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Video: Clinton Won At Least 6 Iowa Precinct Votes By A Coin Toss

By Rachel Cromidas in News on Feb 2, 2016 3:30PM

Bill and Hillary Clinton (Getty Images)

That American democracy would allow even one vote to be decided by a coin toss seems bizarre—but somehow the outcome of six separate Iowa Caucus precinct elections were decided by the flip of a coin Monday. And Hillary Clinton won them all.

The Democrats' Iowa Caucus appears to be a "virtual tie" between Bernie Sanders and Clinton—or a hairline win for Clinton, depending on whom you ask. But before eking out the narrowest of victories against Sanders, Clinton won a truly bizarre-sounding six coin tosses used to decide which candidate would get the votes of several Iowa precincts that were too tied up to call.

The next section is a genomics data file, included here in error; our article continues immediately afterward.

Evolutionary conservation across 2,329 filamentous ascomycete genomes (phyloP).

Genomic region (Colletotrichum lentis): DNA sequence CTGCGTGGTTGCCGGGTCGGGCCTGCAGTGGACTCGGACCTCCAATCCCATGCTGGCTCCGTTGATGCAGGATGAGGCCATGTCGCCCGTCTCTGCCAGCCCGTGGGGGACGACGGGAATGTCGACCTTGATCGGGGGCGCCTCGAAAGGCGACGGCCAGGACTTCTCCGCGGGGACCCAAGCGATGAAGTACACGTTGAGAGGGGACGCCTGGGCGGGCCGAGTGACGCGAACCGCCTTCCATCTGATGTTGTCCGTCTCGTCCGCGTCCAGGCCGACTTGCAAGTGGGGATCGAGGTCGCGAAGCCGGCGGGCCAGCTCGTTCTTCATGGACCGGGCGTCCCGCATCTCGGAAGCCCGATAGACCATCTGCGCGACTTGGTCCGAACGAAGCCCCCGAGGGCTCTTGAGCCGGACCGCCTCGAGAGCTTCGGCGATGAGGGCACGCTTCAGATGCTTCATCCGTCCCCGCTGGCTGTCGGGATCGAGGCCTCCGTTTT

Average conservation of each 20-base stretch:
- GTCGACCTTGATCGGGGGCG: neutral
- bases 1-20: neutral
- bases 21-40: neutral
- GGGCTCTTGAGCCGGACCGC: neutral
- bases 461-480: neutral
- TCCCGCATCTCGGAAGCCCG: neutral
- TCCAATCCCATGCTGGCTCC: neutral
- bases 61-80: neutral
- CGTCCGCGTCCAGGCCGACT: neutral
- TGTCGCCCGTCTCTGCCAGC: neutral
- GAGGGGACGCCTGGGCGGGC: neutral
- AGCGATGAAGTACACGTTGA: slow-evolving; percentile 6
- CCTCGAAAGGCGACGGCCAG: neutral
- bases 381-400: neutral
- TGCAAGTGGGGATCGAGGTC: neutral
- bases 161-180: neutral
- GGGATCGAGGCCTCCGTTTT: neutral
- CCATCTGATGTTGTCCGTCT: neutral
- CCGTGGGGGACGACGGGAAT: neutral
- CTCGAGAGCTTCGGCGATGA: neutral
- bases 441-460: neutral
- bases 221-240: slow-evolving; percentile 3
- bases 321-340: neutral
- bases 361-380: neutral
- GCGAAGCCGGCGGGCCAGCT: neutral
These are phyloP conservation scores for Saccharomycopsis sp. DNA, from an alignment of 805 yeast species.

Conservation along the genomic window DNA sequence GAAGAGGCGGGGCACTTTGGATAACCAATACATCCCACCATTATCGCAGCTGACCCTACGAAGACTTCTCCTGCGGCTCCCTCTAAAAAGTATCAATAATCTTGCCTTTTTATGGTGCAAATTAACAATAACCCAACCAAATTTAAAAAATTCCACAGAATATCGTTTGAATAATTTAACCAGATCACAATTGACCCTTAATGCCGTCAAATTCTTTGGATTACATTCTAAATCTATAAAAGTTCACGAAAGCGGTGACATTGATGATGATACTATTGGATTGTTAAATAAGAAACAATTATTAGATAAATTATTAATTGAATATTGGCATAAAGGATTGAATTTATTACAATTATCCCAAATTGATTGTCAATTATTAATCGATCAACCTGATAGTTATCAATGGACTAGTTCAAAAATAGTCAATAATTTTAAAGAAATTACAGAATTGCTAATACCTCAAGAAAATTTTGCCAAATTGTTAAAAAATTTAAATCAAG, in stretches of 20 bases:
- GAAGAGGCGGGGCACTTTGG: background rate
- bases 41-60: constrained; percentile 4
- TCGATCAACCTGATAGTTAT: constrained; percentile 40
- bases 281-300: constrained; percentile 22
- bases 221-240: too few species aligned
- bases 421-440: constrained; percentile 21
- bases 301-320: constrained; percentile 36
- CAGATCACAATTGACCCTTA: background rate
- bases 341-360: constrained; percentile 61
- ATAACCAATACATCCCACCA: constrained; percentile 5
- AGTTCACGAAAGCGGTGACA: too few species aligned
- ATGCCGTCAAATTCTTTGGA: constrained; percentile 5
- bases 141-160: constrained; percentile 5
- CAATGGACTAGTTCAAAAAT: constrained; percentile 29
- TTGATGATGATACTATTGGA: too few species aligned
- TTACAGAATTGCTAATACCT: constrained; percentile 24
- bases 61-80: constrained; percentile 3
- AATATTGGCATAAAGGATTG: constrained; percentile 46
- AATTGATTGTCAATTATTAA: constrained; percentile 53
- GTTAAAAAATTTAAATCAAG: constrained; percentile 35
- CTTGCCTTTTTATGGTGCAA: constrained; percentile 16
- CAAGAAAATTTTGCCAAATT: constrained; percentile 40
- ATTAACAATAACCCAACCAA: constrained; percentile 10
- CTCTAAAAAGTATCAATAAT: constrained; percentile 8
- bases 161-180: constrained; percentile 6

Precincts in Des Moines, Newton, West Branch, Davenport and Ames were decided by coin tosses, according to Reuters, and became crucial parts of Clinton's Monday night win. Democratic Party counts show Clinton ultimately winning the Iowa Caucus by just four delegates.

If you're still scratching your head over how this could happen, the Iowa Democratic Party sort of explains: On the night of the caucus, Iowans vote for their favorite candidate. Each precinct receives a set number of delegates, and the number of precinct delegates each candidate gets is proportional to the votes he or she got from the precinct's population. Votes from those delegates ultimately determine the night's big winner. When a precinct's delegates vote and it results in a tie, the precinct leaders can flip a coin to figure out which candidate should win their majority.

You can watch some Democracy in action below:

Apparently Iowa is just one of 35 states to use "chance procedures"—a.k.a. throwing a coin in the air in exasperation and walking away in shame—to determine tied elections, according to the Washington Post.